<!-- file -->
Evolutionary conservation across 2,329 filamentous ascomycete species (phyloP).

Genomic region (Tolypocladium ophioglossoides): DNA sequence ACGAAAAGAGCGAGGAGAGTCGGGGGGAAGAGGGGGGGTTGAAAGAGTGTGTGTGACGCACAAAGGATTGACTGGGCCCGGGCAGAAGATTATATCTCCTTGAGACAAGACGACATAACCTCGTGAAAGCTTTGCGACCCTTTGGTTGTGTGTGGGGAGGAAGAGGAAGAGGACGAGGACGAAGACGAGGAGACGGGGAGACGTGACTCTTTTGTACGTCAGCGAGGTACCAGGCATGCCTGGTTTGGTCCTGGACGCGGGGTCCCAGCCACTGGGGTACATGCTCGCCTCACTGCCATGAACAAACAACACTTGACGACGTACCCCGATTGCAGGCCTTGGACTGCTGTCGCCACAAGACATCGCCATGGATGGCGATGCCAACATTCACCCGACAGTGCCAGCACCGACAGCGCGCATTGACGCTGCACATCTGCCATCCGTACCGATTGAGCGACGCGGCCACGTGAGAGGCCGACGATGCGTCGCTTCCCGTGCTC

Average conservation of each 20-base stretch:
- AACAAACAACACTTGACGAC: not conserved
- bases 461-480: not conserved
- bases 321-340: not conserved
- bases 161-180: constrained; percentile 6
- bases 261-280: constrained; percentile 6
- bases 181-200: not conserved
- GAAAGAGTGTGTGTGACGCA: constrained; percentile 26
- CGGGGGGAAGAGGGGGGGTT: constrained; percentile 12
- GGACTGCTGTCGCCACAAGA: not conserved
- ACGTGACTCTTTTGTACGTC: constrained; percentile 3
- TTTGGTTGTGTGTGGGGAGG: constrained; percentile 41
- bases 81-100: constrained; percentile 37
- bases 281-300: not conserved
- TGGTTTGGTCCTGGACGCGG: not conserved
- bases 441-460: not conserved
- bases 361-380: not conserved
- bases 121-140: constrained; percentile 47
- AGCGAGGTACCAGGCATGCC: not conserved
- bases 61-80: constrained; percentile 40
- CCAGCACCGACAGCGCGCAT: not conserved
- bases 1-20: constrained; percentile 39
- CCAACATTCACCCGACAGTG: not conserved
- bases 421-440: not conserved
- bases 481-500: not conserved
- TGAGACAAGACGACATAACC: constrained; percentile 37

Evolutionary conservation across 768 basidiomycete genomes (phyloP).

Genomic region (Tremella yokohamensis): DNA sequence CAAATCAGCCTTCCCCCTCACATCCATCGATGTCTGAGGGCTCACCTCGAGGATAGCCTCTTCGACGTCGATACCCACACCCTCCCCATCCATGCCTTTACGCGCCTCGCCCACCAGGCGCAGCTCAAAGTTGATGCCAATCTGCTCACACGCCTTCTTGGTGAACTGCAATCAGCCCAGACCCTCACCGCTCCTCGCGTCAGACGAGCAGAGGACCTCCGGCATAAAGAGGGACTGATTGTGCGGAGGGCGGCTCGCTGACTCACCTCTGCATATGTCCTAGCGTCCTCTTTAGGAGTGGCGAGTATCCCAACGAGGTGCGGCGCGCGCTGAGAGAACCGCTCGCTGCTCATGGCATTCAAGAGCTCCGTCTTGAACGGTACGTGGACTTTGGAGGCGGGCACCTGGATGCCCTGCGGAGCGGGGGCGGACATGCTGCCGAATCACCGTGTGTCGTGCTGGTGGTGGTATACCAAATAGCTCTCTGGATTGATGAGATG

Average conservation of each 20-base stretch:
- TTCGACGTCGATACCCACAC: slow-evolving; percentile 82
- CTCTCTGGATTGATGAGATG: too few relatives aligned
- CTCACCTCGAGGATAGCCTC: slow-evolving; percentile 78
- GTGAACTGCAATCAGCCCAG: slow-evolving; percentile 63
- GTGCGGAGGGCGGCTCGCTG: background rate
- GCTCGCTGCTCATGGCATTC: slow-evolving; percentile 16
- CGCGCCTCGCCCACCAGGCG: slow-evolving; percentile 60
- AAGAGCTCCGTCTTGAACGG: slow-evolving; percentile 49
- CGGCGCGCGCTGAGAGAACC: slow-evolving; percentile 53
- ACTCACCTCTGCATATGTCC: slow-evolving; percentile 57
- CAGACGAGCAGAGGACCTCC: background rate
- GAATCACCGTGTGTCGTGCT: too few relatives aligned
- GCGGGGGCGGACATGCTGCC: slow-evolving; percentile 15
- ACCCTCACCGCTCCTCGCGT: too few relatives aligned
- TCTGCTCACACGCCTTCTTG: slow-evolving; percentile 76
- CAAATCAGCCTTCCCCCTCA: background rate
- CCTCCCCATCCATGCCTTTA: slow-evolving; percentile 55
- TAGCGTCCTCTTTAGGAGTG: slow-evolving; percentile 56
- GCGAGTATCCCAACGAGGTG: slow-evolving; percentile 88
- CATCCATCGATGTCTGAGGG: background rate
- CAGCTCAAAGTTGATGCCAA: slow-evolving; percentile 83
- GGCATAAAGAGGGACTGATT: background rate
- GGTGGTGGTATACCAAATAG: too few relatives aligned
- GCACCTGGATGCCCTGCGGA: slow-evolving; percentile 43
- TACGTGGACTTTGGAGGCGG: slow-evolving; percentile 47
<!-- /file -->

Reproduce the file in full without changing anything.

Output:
Evolutionary conservation across 2,329 filamentous ascomycete species (phyloP).

Genomic region (Tolypocladium ophioglossoides): DNA sequence ACGAAAAGAGCGAGGAGAGTCGGGGGGAAGAGGGGGGGTTGAAAGAGTGTGTGTGACGCACAAAGGATTGACTGGGCCCGGGCAGAAGATTATATCTCCTTGAGACAAGACGACATAACCTCGTGAAAGCTTTGCGACCCTTTGGTTGTGTGTGGGGAGGAAGAGGAAGAGGACGAGGACGAAGACGAGGAGACGGGGAGACGTGACTCTTTTGTACGTCAGCGAGGTACCAGGCATGCCTGGTTTGGTCCTGGACGCGGGGTCCCAGCCACTGGGGTACATGCTCGCCTCACTGCCATGAACAAACAACACTTGACGACGTACCCCGATTGCAGGCCTTGGACTGCTGTCGCCACAAGACATCGCCATGGATGGCGATGCCAACATTCACCCGACAGTGCCAGCACCGACAGCGCGCATTGACGCTGCACATCTGCCATCCGTACCGATTGAGCGACGCGGCCACGTGAGAGGCCGACGATGCGTCGCTTCCCGTGCTC

Average conservation of each 20-base stretch:
- AACAAACAACACTTGACGAC: not conserved
- bases 461-480: not conserved
- bases 321-340: not conserved
- bases 161-180: constrained; percentile 6
- bases 261-280: constrained; percentile 6
- bases 181-200: not conserved
- GAAAGAGTGTGTGTGACGCA: constrained; percentile 26
- CGGGGGGAAGAGGGGGGGTT: constrained; percentile 12
- GGACTGCTGTCGCCACAAGA: not conserved
- ACGTGACTCTTTTGTACGTC: constrained; percentile 3
- TTTGGTTGTGTGTGGGGAGG: constrained; percentile 41
- bases 81-100: constrained; percentile 37
- bases 281-300: not conserved
- TGGTTTGGTCCTGGACGCGG: not conserved
- bases 441-460: not conserved
- bases 361-380: not conserved
- bases 121-140: constrained; percentile 47
- AGCGAGGTACCAGGCATGCC: not conserved
- bases 61-80: constrained; percentile 40
- CCAGCACCGACAGCGCGCAT: not conserved
- bases 1-20: constrained; percentile 39
- CCAACATTCACCCGACAGTG: not conserved
- bases 421-440: not conserved
- bases 481-500: not conserved
- TGAGACAAGACGACATAACC: constrained; percentile 37

Evolutionary conservation across 768 basidiomycete genomes (phyloP).

Genomic region (Tremella yokohamensis): DNA sequence CAAATCAGCCTTCCCCCTCACATCCATCGATGTCTGAGGGCTCACCTCGAGGATAGCCTCTTCGACGTCGATACCCACACCCTCCCCATCCATGCCTTTACGCGCCTCGCCCACCAGGCGCAGCTCAAAGTTGATGCCAATCTGCTCACACGCCTTCTTGGTGAACTGCAATCAGCCCAGACCCTCACCGCTCCTCGCGTCAGACGAGCAGAGGACCTCCGGCATAAAGAGGGACTGATTGTGCGGAGGGCGGCTCGCTGACTCACCTCTGCATATGTCCTAGCGTCCTCTTTAGGAGTGGCGAGTATCCCAACGAGGTGCGGCGCGCGCTGAGAGAACCGCTCGCTGCTCATGGCATTCAAGAGCTCCGTCTTGAACGGTACGTGGACTTTGGAGGCGGGCACCTGGATGCCCTGCGGAGCGGGGGCGGACATGCTGCCGAATCACCGTGTGTCGTGCTGGTGGTGGTATACCAAATAGCTCTCTGGATTGATGAGATG

Average conservation of each 20-base stretch:
- TTCGACGTCGATACCCACAC: slow-evolving; percentile 82
- CTCTCTGGATTGATGAGATG: too few relatives aligned
- CTCACCTCGAGGATAGCCTC: slow-evolving; percentile 78
- GTGAACTGCAATCAGCCCAG: slow-evolving; percentile 63
- GTGCGGAGGGCGGCTCGCTG: background rate
- GCTCGCTGCTCATGGCATTC: slow-evolving; percentile 16
- CGCGCCTCGCCCACCAGGCG: slow-evolving; percentile 60
- AAGAGCTCCGTCTTGAACGG: slow-evolving; percentile 49
- CGGCGCGCGCTGAGAGAACC: slow-evolving; percentile 53
- ACTCACCTCTGCATATGTCC: slow-evolving; percentile 57
- CAGACGAGCAGAGGACCTCC: background rate
- GAATCACCGTGTGTCGTGCT: too few relatives aligned
- GCGGGGGCGGACATGCTGCC: slow-evolving; percentile 15
- ACCCTCACCGCTCCTCGCGT: too few relatives aligned
- TCTGCTCACACGCCTTCTTG: slow-evolving; percentile 76
- CAAATCAGCCTTCCCCCTCA: background rate
- CCTCCCCATCCATGCCTTTA: slow-evolving; percentile 55
- TAGCGTCCTCTTTAGGAGTG: slow-evolving; percentile 56
- GCGAGTATCCCAACGAGGTG: slow-evolving; percentile 88
- CATCCATCGATGTCTGAGGG: background rate
- CAGCTCAAAGTTGATGCCAA: slow-evolving; percentile 83
- GGCATAAAGAGGGACTGATT: background rate
- GGTGGTGGTATACCAAATAG: too few relatives aligned
- GCACCTGGATGCCCTGCGGA: slow-evolving; percentile 43
- TACGTGGACTTTGGAGGCGG: slow-evolving; percentile 47